Raised Beds

What is a raised bed?

An area of soil which is higher than the surrounding garden. A raised bed can be edged with timber, or other material, but may just be a mound of soil. The height is not critical and usually varies from 4″-6″ up to a couple of feet. Deeper beds are often used by people with health problems but remember they will need a lot of soil.

Why use them?

  • Better drainage
  • Warmer soil
  • Deeper layer of topsoil
  • A few inches higher is easier on the gardener’s back!

What to make raised beds out of?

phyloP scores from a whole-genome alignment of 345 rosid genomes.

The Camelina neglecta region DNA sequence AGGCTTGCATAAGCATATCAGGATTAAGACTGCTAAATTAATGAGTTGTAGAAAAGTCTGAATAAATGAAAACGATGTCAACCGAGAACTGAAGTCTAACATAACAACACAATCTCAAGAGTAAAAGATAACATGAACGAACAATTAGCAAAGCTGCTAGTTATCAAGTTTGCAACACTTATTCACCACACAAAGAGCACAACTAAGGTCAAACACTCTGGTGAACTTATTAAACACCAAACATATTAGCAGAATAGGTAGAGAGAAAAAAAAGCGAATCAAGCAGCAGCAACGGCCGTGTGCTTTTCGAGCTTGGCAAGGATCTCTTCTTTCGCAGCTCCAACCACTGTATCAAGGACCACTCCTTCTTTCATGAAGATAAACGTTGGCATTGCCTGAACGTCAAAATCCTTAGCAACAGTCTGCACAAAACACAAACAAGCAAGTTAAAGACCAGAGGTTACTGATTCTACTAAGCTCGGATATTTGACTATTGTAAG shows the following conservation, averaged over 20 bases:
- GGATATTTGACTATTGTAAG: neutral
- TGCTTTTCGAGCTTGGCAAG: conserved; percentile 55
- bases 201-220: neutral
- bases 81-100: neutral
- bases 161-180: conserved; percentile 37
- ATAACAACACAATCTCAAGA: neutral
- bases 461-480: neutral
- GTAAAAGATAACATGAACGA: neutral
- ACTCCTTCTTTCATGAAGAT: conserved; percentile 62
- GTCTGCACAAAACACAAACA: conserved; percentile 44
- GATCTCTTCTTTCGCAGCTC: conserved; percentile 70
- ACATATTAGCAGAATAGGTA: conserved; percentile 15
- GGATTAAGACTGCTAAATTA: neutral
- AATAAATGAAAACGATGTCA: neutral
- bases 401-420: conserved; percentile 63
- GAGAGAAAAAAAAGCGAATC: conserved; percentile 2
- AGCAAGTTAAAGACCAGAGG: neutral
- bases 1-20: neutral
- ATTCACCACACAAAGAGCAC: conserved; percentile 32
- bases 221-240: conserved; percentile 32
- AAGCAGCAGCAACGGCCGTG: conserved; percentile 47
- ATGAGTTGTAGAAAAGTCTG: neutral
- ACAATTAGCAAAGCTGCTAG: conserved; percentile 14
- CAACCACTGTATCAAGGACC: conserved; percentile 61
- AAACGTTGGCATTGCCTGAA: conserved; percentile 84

• Wood but not pressure-treated, old scaffold planks are good.
  • Cinder blocks, very cold weather can sometimes break them.
  • Cedar or redwood, natural insect-repellant.

The soil in beds becomes raised by double digging the bed and the application of organic matter. There is no need to add soil unless you want a very deep bed, say more than 300mm (12 inches) deep.

These are some new raised beds edged with scaffold planks which are about 230mm (9 inches) wide.
(Click image to enlarge)

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